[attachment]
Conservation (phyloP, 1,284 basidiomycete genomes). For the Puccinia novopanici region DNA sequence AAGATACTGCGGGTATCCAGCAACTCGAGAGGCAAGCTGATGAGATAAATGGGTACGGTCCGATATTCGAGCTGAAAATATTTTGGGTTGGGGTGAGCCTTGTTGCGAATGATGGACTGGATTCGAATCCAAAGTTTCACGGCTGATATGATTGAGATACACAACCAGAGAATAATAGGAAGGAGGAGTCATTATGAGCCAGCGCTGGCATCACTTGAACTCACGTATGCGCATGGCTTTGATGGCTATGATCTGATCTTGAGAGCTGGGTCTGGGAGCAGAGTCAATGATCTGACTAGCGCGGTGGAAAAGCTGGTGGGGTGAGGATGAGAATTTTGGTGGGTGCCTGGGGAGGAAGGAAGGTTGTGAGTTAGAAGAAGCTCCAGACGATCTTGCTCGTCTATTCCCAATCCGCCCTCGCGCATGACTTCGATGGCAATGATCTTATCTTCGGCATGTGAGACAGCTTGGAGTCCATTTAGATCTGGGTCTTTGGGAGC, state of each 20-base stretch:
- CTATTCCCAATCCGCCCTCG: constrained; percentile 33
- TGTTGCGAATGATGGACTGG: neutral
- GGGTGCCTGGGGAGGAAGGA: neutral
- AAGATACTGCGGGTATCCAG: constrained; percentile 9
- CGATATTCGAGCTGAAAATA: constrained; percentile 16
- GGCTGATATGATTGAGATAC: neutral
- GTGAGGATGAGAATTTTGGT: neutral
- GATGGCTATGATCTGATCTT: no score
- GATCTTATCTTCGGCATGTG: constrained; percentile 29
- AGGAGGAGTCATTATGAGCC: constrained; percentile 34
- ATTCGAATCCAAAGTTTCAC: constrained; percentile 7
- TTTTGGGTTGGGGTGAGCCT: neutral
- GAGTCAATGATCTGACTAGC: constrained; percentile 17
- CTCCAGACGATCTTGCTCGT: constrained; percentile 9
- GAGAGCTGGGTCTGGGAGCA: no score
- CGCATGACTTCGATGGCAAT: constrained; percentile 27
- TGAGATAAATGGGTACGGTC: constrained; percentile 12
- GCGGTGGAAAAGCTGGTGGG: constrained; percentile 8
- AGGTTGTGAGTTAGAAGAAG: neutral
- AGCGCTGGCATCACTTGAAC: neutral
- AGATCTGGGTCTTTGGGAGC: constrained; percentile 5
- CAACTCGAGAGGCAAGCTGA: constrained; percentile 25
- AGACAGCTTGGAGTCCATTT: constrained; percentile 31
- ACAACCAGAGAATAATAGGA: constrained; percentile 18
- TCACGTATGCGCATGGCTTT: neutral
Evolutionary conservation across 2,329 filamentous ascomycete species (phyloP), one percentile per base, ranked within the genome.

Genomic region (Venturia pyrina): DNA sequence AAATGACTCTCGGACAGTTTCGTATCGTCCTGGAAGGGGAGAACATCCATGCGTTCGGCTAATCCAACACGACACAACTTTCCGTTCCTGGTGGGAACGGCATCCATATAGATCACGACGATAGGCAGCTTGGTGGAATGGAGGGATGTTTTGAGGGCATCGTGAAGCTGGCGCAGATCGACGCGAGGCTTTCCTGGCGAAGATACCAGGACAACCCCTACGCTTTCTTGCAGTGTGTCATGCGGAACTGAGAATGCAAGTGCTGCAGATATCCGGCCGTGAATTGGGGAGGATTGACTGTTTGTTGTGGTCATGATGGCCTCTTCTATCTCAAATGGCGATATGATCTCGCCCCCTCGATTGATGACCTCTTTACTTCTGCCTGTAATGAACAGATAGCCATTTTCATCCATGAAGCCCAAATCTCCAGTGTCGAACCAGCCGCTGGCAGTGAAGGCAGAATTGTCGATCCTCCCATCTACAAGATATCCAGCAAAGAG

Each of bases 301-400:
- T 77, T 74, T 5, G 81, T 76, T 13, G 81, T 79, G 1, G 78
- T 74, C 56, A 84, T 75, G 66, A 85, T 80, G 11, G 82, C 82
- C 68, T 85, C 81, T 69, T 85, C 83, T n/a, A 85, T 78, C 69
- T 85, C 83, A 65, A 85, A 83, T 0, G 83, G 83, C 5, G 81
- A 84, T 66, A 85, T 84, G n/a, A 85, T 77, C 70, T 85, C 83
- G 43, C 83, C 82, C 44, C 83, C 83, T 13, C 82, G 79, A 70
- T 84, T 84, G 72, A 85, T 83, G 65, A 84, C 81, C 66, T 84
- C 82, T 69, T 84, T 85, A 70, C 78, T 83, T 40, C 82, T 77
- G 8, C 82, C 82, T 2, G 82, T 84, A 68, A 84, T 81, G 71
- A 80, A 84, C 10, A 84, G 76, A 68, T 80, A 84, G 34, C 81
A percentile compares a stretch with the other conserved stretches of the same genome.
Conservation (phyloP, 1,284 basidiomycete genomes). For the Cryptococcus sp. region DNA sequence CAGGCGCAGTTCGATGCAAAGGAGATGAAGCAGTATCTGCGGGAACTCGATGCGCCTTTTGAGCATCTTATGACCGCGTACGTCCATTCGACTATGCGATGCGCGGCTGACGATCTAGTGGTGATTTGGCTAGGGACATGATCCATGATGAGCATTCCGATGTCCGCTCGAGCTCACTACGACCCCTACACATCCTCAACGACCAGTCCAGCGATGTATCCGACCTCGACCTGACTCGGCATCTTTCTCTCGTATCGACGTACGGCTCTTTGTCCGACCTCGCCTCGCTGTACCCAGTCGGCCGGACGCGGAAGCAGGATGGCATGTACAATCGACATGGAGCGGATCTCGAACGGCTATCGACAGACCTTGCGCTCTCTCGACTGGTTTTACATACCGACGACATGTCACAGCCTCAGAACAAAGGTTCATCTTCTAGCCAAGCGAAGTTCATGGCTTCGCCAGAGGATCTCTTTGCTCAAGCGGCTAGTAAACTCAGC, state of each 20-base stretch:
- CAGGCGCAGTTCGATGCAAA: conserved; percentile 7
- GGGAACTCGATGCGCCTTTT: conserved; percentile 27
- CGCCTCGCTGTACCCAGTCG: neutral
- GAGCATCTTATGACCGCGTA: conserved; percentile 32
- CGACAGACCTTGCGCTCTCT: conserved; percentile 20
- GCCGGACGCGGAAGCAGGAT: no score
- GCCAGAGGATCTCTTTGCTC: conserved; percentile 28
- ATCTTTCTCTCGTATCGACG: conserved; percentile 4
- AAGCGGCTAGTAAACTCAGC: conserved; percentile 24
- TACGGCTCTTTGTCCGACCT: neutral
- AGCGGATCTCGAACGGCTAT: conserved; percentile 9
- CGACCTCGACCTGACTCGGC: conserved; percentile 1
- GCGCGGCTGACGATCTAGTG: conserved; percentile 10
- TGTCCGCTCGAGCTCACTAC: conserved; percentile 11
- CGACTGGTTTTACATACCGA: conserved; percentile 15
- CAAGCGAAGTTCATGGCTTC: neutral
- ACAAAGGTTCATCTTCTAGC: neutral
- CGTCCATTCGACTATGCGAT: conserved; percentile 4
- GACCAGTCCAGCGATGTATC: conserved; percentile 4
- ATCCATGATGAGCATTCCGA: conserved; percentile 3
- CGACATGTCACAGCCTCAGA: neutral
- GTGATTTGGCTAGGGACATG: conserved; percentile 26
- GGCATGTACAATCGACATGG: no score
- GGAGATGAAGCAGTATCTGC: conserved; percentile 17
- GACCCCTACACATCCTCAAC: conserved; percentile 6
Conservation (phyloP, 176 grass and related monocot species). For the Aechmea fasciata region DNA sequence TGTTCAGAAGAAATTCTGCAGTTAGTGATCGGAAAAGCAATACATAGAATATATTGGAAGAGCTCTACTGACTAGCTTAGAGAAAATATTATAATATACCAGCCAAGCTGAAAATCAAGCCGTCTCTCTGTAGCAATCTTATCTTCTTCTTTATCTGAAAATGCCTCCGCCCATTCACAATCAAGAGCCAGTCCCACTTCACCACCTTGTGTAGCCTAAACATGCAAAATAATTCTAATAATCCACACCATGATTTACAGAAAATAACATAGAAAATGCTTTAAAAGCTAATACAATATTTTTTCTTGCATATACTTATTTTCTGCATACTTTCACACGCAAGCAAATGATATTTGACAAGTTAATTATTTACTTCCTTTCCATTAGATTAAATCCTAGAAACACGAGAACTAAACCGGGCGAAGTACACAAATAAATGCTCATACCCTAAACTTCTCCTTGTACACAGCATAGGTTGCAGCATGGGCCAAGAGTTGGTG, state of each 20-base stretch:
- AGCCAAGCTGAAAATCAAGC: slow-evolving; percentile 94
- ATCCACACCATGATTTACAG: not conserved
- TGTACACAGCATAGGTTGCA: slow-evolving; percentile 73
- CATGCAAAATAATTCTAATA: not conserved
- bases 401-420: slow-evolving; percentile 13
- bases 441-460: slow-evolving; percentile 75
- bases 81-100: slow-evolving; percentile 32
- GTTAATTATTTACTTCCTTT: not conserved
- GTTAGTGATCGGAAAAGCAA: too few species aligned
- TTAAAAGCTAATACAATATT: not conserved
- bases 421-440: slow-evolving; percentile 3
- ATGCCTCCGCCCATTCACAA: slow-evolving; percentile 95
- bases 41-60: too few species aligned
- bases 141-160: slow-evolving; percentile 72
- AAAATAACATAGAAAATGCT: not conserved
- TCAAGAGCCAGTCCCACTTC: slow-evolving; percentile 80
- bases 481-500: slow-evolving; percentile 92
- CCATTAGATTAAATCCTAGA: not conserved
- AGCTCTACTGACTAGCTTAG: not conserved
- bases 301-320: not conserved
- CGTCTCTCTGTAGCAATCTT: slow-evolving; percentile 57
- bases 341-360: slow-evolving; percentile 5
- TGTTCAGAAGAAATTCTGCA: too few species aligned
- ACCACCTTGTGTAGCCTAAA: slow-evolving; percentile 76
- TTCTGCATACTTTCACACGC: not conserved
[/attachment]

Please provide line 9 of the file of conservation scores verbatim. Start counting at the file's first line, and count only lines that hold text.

- GATGGCTATGATCTGATCTT: no score